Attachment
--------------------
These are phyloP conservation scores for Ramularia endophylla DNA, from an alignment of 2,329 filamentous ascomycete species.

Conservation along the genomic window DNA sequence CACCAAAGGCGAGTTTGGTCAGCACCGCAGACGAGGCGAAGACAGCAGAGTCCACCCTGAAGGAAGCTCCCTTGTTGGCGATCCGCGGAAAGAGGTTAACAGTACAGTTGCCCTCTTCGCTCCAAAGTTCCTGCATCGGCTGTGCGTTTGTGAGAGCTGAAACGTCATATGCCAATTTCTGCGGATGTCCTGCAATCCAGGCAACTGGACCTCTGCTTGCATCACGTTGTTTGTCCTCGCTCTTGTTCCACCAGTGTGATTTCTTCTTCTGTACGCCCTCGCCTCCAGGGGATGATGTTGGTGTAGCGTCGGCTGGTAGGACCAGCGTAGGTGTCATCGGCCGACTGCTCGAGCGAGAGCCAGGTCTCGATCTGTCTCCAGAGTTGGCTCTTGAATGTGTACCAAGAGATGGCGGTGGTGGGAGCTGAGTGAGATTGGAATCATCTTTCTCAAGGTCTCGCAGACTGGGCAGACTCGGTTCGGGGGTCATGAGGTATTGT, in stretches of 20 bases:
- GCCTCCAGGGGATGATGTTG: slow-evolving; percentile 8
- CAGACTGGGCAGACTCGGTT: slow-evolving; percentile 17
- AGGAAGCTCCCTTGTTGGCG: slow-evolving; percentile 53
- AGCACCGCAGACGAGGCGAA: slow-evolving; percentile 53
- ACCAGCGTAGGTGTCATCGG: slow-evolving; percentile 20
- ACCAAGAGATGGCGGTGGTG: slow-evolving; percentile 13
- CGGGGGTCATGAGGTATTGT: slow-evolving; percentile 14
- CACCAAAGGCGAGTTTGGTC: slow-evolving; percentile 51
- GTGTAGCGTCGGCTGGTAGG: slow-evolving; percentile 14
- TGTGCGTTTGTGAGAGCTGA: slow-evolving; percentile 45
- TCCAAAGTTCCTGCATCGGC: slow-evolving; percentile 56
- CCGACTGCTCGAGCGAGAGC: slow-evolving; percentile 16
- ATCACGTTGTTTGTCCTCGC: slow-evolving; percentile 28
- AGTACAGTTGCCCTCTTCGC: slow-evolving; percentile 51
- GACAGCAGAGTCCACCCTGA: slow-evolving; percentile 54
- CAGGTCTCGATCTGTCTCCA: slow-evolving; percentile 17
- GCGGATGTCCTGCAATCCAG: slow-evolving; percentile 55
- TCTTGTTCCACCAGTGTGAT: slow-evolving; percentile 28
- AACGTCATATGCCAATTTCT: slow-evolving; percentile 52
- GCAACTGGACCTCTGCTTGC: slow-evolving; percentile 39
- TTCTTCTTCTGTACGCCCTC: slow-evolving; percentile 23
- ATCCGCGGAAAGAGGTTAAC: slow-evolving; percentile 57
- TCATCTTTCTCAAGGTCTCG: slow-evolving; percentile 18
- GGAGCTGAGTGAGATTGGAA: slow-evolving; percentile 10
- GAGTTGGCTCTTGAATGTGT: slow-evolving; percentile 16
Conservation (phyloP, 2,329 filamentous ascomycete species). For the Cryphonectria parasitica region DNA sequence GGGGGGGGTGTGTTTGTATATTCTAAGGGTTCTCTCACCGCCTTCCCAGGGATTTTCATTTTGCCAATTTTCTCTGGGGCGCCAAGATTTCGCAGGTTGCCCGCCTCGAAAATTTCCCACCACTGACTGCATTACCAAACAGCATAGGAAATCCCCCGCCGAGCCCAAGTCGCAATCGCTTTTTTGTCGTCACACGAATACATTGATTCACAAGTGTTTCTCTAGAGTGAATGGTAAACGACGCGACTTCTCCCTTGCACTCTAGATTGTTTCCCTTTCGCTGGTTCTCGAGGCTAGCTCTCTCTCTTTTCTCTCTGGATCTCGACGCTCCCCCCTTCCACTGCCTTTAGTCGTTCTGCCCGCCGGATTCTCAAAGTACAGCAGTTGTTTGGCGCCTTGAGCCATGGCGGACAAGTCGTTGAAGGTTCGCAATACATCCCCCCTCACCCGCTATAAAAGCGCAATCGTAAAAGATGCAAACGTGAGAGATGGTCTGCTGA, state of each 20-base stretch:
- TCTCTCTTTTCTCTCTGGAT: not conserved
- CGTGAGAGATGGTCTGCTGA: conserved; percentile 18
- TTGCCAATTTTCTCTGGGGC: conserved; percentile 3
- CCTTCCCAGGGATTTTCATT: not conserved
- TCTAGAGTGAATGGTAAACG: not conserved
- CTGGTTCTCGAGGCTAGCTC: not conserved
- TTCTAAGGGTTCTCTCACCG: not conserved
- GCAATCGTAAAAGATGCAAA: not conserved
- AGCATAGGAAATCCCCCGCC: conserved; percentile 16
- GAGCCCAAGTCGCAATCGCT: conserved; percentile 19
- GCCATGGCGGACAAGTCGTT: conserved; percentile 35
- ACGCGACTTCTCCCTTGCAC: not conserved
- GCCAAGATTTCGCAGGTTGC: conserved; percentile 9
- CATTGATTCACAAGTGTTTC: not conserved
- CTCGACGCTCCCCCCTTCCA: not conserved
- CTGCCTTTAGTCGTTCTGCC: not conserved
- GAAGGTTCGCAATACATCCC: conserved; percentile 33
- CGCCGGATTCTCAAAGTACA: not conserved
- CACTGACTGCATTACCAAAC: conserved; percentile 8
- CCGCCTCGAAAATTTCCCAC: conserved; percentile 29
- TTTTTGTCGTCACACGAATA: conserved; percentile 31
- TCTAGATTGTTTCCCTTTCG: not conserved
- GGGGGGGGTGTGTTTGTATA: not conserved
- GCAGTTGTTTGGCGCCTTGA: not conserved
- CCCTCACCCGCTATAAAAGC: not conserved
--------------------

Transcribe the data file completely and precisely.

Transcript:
These are phyloP conservation scores for Ramularia endophylla DNA, from an alignment of 2,329 filamentous ascomycete species.

Conservation along the genomic window DNA sequence CACCAAAGGCGAGTTTGGTCAGCACCGCAGACGAGGCGAAGACAGCAGAGTCCACCCTGAAGGAAGCTCCCTTGTTGGCGATCCGCGGAAAGAGGTTAACAGTACAGTTGCCCTCTTCGCTCCAAAGTTCCTGCATCGGCTGTGCGTTTGTGAGAGCTGAAACGTCATATGCCAATTTCTGCGGATGTCCTGCAATCCAGGCAACTGGACCTCTGCTTGCATCACGTTGTTTGTCCTCGCTCTTGTTCCACCAGTGTGATTTCTTCTTCTGTACGCCCTCGCCTCCAGGGGATGATGTTGGTGTAGCGTCGGCTGGTAGGACCAGCGTAGGTGTCATCGGCCGACTGCTCGAGCGAGAGCCAGGTCTCGATCTGTCTCCAGAGTTGGCTCTTGAATGTGTACCAAGAGATGGCGGTGGTGGGAGCTGAGTGAGATTGGAATCATCTTTCTCAAGGTCTCGCAGACTGGGCAGACTCGGTTCGGGGGTCATGAGGTATTGT, in stretches of 20 bases:
- GCCTCCAGGGGATGATGTTG: slow-evolving; percentile 8
- CAGACTGGGCAGACTCGGTT: slow-evolving; percentile 17
- AGGAAGCTCCCTTGTTGGCG: slow-evolving; percentile 53
- AGCACCGCAGACGAGGCGAA: slow-evolving; percentile 53
- ACCAGCGTAGGTGTCATCGG: slow-evolving; percentile 20
- ACCAAGAGATGGCGGTGGTG: slow-evolving; percentile 13
- CGGGGGTCATGAGGTATTGT: slow-evolving; percentile 14
- CACCAAAGGCGAGTTTGGTC: slow-evolving; percentile 51
- GTGTAGCGTCGGCTGGTAGG: slow-evolving; percentile 14
- TGTGCGTTTGTGAGAGCTGA: slow-evolving; percentile 45
- TCCAAAGTTCCTGCATCGGC: slow-evolving; percentile 56
- CCGACTGCTCGAGCGAGAGC: slow-evolving; percentile 16
- ATCACGTTGTTTGTCCTCGC: slow-evolving; percentile 28
- AGTACAGTTGCCCTCTTCGC: slow-evolving; percentile 51
- GACAGCAGAGTCCACCCTGA: slow-evolving; percentile 54
- CAGGTCTCGATCTGTCTCCA: slow-evolving; percentile 17
- GCGGATGTCCTGCAATCCAG: slow-evolving; percentile 55
- TCTTGTTCCACCAGTGTGAT: slow-evolving; percentile 28
- AACGTCATATGCCAATTTCT: slow-evolving; percentile 52
- GCAACTGGACCTCTGCTTGC: slow-evolving; percentile 39
- TTCTTCTTCTGTACGCCCTC: slow-evolving; percentile 23
- ATCCGCGGAAAGAGGTTAAC: slow-evolving; percentile 57
- TCATCTTTCTCAAGGTCTCG: slow-evolving; percentile 18
- GGAGCTGAGTGAGATTGGAA: slow-evolving; percentile 10
- GAGTTGGCTCTTGAATGTGT: slow-evolving; percentile 16
Conservation (phyloP, 2,329 filamentous ascomycete species). For the Cryphonectria parasitica region DNA sequence GGGGGGGGTGTGTTTGTATATTCTAAGGGTTCTCTCACCGCCTTCCCAGGGATTTTCATTTTGCCAATTTTCTCTGGGGCGCCAAGATTTCGCAGGTTGCCCGCCTCGAAAATTTCCCACCACTGACTGCATTACCAAACAGCATAGGAAATCCCCCGCCGAGCCCAAGTCGCAATCGCTTTTTTGTCGTCACACGAATACATTGATTCACAAGTGTTTCTCTAGAGTGAATGGTAAACGACGCGACTTCTCCCTTGCACTCTAGATTGTTTCCCTTTCGCTGGTTCTCGAGGCTAGCTCTCTCTCTTTTCTCTCTGGATCTCGACGCTCCCCCCTTCCACTGCCTTTAGTCGTTCTGCCCGCCGGATTCTCAAAGTACAGCAGTTGTTTGGCGCCTTGAGCCATGGCGGACAAGTCGTTGAAGGTTCGCAATACATCCCCCCTCACCCGCTATAAAAGCGCAATCGTAAAAGATGCAAACGTGAGAGATGGTCTGCTGA, state of each 20-base stretch:
- TCTCTCTTTTCTCTCTGGAT: not conserved
- CGTGAGAGATGGTCTGCTGA: conserved; percentile 18
- TTGCCAATTTTCTCTGGGGC: conserved; percentile 3
- CCTTCCCAGGGATTTTCATT: not conserved
- TCTAGAGTGAATGGTAAACG: not conserved
- CTGGTTCTCGAGGCTAGCTC: not conserved
- TTCTAAGGGTTCTCTCACCG: not conserved
- GCAATCGTAAAAGATGCAAA: not conserved
- AGCATAGGAAATCCCCCGCC: conserved; percentile 16
- GAGCCCAAGTCGCAATCGCT: conserved; percentile 19
- GCCATGGCGGACAAGTCGTT: conserved; percentile 35
- ACGCGACTTCTCCCTTGCAC: not conserved
- GCCAAGATTTCGCAGGTTGC: conserved; percentile 9
- CATTGATTCACAAGTGTTTC: not conserved
- CTCGACGCTCCCCCCTTCCA: not conserved
- CTGCCTTTAGTCGTTCTGCC: not conserved
- GAAGGTTCGCAATACATCCC: conserved; percentile 33
- CGCCGGATTCTCAAAGTACA: not conserved
- CACTGACTGCATTACCAAAC: conserved; percentile 8
- CCGCCTCGAAAATTTCCCAC: conserved; percentile 29
- TTTTTGTCGTCACACGAATA: conserved; percentile 31
- TCTAGATTGTTTCCCTTTCG: not conserved
- GGGGGGGGTGTGTTTGTATA: not conserved
- GCAGTTGTTTGGCGCCTTGA: not conserved
- CCCTCACCCGCTATAAAAGC: not conserved